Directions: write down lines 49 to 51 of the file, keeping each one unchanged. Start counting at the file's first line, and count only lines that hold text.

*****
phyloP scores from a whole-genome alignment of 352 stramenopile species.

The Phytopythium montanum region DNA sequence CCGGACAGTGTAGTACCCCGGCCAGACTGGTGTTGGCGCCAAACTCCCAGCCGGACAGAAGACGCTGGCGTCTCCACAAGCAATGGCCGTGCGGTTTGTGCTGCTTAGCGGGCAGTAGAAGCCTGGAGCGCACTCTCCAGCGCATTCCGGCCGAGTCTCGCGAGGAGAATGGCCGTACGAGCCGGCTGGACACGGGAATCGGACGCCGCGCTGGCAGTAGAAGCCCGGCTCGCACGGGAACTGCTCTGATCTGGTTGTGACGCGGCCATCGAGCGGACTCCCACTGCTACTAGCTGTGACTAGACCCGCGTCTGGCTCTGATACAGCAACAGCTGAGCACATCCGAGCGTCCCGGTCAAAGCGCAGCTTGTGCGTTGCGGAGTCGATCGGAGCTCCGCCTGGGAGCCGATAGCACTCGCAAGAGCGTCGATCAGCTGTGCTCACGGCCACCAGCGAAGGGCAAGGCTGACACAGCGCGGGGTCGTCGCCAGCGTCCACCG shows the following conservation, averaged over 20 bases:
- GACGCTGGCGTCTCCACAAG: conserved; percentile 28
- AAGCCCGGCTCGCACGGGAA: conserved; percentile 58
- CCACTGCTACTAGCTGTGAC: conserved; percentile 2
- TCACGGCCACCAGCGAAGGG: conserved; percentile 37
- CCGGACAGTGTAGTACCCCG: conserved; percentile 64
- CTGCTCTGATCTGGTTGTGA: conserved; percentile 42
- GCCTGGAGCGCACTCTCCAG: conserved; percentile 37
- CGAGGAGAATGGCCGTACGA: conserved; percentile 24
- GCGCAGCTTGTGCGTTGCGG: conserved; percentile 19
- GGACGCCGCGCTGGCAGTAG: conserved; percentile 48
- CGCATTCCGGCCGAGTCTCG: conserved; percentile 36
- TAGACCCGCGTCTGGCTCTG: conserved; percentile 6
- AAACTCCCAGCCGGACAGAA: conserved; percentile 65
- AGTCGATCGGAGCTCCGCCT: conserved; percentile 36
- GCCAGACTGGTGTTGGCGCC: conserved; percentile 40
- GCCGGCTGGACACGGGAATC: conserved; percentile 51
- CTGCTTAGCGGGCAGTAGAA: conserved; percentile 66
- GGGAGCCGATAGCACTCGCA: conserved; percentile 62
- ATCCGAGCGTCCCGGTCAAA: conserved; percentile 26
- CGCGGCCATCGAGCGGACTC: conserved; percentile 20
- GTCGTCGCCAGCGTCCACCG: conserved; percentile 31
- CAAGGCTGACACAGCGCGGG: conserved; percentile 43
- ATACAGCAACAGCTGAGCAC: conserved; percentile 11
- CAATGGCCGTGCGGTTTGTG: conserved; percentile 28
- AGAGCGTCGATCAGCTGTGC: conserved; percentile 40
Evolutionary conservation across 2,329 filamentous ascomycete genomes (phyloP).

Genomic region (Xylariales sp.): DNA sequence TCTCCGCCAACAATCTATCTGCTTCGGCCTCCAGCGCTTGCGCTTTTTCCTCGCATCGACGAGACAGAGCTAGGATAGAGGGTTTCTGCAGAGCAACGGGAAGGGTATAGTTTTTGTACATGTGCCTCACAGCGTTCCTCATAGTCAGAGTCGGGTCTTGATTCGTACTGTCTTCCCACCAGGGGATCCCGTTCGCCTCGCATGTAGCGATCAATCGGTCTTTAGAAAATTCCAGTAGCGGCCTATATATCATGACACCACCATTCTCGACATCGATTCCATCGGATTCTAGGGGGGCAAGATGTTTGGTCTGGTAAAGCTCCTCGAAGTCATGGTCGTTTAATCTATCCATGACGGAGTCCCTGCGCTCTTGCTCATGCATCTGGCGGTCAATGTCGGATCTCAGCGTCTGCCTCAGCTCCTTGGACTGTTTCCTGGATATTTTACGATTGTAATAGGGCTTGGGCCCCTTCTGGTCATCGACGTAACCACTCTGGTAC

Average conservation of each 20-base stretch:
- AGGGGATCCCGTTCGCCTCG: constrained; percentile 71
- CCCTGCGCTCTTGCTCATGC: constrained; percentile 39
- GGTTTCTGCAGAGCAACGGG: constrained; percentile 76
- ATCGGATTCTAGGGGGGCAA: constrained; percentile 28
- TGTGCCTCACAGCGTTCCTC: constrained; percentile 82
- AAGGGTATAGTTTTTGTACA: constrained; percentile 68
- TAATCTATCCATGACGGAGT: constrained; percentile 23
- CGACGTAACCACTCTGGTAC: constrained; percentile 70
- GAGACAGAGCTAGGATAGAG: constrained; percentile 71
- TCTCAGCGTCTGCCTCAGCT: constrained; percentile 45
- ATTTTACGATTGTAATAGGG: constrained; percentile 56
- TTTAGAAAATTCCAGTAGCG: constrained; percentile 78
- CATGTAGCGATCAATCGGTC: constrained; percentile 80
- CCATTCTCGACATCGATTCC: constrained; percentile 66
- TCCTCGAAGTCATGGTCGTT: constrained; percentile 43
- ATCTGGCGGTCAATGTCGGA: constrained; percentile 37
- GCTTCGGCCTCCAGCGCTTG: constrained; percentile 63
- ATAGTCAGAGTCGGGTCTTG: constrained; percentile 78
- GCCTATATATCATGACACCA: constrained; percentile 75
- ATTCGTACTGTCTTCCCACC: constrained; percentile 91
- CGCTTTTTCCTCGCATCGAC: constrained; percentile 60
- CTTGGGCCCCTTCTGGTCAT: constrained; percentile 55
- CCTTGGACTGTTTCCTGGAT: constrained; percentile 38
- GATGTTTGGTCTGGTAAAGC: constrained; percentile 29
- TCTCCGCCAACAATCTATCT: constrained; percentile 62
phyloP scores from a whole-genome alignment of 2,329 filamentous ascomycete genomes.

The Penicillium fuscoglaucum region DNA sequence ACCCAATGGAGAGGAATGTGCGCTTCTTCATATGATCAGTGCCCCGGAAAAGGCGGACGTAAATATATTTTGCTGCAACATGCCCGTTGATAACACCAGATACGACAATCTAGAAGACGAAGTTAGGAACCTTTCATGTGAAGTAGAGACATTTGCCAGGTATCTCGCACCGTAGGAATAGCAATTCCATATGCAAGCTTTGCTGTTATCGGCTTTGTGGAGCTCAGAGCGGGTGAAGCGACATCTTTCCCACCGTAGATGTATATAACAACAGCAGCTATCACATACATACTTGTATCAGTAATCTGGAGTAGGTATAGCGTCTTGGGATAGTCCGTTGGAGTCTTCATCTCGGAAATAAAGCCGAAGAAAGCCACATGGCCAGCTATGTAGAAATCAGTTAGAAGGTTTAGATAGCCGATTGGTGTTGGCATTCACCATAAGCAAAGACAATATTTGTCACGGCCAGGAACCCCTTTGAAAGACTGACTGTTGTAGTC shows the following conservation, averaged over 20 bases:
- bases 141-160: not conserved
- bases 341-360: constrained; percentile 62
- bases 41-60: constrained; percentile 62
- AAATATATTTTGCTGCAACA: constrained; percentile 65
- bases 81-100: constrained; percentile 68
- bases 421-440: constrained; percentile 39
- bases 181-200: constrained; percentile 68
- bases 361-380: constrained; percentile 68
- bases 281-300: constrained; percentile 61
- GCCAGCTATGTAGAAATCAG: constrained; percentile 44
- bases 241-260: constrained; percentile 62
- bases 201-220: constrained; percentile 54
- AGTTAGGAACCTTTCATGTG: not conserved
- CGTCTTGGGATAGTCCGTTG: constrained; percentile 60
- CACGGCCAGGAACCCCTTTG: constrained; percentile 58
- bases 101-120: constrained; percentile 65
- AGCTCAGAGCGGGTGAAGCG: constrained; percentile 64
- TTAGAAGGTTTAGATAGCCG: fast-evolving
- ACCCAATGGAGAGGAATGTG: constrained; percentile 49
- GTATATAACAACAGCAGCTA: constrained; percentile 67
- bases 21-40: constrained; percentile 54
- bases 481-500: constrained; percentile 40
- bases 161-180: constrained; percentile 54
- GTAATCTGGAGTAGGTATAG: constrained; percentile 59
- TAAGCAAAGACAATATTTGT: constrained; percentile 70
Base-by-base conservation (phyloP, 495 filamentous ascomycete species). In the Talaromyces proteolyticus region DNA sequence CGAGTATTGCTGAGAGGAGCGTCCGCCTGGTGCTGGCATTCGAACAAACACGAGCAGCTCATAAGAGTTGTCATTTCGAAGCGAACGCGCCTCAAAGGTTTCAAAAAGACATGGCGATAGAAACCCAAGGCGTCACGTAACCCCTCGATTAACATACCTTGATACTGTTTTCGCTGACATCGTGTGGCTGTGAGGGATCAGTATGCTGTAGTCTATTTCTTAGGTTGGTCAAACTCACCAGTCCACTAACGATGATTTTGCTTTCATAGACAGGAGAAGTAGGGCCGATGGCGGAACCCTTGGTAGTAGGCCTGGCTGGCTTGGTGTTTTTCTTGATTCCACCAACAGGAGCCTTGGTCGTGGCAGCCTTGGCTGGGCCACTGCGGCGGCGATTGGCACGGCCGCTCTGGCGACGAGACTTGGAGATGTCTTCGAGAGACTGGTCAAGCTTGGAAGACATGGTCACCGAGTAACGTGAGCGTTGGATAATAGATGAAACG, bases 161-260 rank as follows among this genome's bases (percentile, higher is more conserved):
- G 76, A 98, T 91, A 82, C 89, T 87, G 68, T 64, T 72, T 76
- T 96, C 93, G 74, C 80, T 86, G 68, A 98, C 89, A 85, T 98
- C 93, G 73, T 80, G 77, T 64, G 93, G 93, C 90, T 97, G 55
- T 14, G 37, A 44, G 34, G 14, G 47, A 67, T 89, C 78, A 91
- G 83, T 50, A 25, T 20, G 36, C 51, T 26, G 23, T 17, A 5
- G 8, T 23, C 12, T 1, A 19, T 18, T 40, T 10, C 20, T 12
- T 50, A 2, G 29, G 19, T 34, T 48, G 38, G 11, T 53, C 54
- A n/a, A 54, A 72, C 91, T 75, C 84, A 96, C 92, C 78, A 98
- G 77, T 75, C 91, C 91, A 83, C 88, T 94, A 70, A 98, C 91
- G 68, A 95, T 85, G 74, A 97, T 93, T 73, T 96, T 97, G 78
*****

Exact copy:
- GCCTATATATCATGACACCA: constrained; percentile 75
- ATTCGTACTGTCTTCCCACC: constrained; percentile 91
- CGCTTTTTCCTCGCATCGAC: constrained; percentile 60